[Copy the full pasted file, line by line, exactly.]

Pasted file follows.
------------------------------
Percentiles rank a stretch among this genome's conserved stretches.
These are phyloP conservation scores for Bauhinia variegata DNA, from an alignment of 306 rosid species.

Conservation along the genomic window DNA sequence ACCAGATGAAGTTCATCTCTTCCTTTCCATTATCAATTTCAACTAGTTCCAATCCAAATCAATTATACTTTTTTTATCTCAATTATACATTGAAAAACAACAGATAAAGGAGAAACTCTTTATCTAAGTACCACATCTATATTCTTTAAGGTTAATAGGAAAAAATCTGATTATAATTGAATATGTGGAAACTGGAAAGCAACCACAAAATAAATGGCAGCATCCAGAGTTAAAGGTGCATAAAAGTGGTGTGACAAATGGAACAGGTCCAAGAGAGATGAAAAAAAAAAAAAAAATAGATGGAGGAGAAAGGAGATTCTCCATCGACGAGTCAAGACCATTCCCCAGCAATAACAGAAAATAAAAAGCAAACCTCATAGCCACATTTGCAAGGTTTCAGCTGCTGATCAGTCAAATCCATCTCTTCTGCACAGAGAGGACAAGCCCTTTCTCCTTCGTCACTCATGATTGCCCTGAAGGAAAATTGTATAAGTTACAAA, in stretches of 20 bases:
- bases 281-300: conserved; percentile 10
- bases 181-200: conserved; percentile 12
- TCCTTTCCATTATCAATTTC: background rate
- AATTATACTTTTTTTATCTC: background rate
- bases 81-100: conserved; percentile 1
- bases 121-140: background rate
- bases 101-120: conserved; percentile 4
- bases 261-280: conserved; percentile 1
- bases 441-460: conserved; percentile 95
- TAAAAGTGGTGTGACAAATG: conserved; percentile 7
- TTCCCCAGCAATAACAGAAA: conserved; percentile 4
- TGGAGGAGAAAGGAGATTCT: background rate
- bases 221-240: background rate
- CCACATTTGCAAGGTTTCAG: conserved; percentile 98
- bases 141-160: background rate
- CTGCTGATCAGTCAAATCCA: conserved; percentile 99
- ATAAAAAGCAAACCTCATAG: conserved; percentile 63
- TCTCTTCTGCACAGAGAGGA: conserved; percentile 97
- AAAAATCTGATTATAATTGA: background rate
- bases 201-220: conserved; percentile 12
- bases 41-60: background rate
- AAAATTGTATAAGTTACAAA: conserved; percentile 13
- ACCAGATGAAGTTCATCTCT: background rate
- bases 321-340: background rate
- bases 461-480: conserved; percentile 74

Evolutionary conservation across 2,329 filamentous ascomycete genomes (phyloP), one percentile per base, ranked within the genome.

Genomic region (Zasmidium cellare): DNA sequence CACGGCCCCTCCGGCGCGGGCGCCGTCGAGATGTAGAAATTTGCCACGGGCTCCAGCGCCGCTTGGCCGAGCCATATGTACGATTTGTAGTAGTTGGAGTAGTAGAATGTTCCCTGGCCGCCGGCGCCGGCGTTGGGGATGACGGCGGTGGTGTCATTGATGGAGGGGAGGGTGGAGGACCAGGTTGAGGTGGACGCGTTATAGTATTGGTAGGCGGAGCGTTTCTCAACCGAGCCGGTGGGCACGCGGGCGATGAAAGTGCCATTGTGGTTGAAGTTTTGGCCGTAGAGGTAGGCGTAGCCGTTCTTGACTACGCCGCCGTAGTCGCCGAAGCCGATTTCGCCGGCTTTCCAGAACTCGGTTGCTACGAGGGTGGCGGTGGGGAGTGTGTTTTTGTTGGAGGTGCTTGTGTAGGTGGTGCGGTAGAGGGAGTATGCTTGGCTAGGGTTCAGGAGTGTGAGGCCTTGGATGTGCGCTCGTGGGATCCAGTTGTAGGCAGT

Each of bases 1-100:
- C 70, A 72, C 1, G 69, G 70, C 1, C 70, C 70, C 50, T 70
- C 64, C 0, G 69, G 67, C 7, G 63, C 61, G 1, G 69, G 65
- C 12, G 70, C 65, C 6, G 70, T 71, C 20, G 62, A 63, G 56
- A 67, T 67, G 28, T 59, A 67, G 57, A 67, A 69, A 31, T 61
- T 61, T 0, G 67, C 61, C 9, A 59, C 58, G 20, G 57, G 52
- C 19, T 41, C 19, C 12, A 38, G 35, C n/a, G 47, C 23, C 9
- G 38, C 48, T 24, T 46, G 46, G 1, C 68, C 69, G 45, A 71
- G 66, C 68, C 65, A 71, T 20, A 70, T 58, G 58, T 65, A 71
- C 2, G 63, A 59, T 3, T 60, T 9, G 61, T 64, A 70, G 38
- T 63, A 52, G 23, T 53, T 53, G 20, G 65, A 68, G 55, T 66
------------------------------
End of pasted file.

Percentiles rank a stretch among this genome's conserved stretches.
These are phyloP conservation scores for Bauhinia variegata DNA, from an alignment of 306 rosid species.

Conservation along the genomic window DNA sequence ACCAGATGAAGTTCATCTCTTCCTTTCCATTATCAATTTCAACTAGTTCCAATCCAAATCAATTATACTTTTTTTATCTCAATTATACATTGAAAAACAACAGATAAAGGAGAAACTCTTTATCTAAGTACCACATCTATATTCTTTAAGGTTAATAGGAAAAAATCTGATTATAATTGAATATGTGGAAACTGGAAAGCAACCACAAAATAAATGGCAGCATCCAGAGTTAAAGGTGCATAAAAGTGGTGTGACAAATGGAACAGGTCCAAGAGAGATGAAAAAAAAAAAAAAAATAGATGGAGGAGAAAGGAGATTCTCCATCGACGAGTCAAGACCATTCCCCAGCAATAACAGAAAATAAAAAGCAAACCTCATAGCCACATTTGCAAGGTTTCAGCTGCTGATCAGTCAAATCCATCTCTTCTGCACAGAGAGGACAAGCCCTTTCTCCTTCGTCACTCATGATTGCCCTGAAGGAAAATTGTATAAGTTACAAA, in stretches of 20 bases:
- bases 281-300: conserved; percentile 10
- bases 181-200: conserved; percentile 12
- TCCTTTCCATTATCAATTTC: background rate
- AATTATACTTTTTTTATCTC: background rate
- bases 81-100: conserved; percentile 1
- bases 121-140: background rate
- bases 101-120: conserved; percentile 4
- bases 261-280: conserved; percentile 1
- bases 441-460: conserved; percentile 95
- TAAAAGTGGTGTGACAAATG: conserved; percentile 7
- TTCCCCAGCAATAACAGAAA: conserved; percentile 4
- TGGAGGAGAAAGGAGATTCT: background rate
- bases 221-240: background rate
- CCACATTTGCAAGGTTTCAG: conserved; percentile 98
- bases 141-160: background rate
- CTGCTGATCAGTCAAATCCA: conserved; percentile 99
- ATAAAAAGCAAACCTCATAG: conserved; percentile 63
- TCTCTTCTGCACAGAGAGGA: conserved; percentile 97
- AAAAATCTGATTATAATTGA: background rate
- bases 201-220: conserved; percentile 12
- bases 41-60: background rate
- AAAATTGTATAAGTTACAAA: conserved; percentile 13
- ACCAGATGAAGTTCATCTCT: background rate
- bases 321-340: background rate
- bases 461-480: conserved; percentile 74

Evolutionary conservation across 2,329 filamentous ascomycete genomes (phyloP), one percentile per base, ranked within the genome.

Genomic region (Zasmidium cellare): DNA sequence CACGGCCCCTCCGGCGCGGGCGCCGTCGAGATGTAGAAATTTGCCACGGGCTCCAGCGCCGCTTGGCCGAGCCATATGTACGATTTGTAGTAGTTGGAGTAGTAGAATGTTCCCTGGCCGCCGGCGCCGGCGTTGGGGATGACGGCGGTGGTGTCATTGATGGAGGGGAGGGTGGAGGACCAGGTTGAGGTGGACGCGTTATAGTATTGGTAGGCGGAGCGTTTCTCAACCGAGCCGGTGGGCACGCGGGCGATGAAAGTGCCATTGTGGTTGAAGTTTTGGCCGTAGAGGTAGGCGTAGCCGTTCTTGACTACGCCGCCGTAGTCGCCGAAGCCGATTTCGCCGGCTTTCCAGAACTCGGTTGCTACGAGGGTGGCGGTGGGGAGTGTGTTTTTGTTGGAGGTGCTTGTGTAGGTGGTGCGGTAGAGGGAGTATGCTTGGCTAGGGTTCAGGAGTGTGAGGCCTTGGATGTGCGCTCGTGGGATCCAGTTGTAGGCAGT

Each of bases 1-100:
- C 70, A 72, C 1, G 69, G 70, C 1, C 70, C 70, C 50, T 70
- C 64, C 0, G 69, G 67, C 7, G 63, C 61, G 1, G 69, G 65
- C 12, G 70, C 65, C 6, G 70, T 71, C 20, G 62, A 63, G 56
- A 67, T 67, G 28, T 59, A 67, G 57, A 67, A 69, A 31, T 61
- T 61, T 0, G 67, C 61, C 9, A 59, C 58, G 20, G 57, G 52
- C 19, T 41, C 19, C 12, A 38, G 35, C n/a, G 47, C 23, C 9
- G 38, C 48, T 24, T 46, G 46, G 1, C 68, C 69, G 45, A 71
- G 66, C 68, C 65, A 71, T 20, A 70, T 58, G 58, T 65, A 71
- C 2, G 63, A 59, T 3, T 60, T 9, G 61, T 64, A 70, G 38
- T 63, A 52, G 23, T 53, T 53, G 20, G 65, A 68, G 55, T 66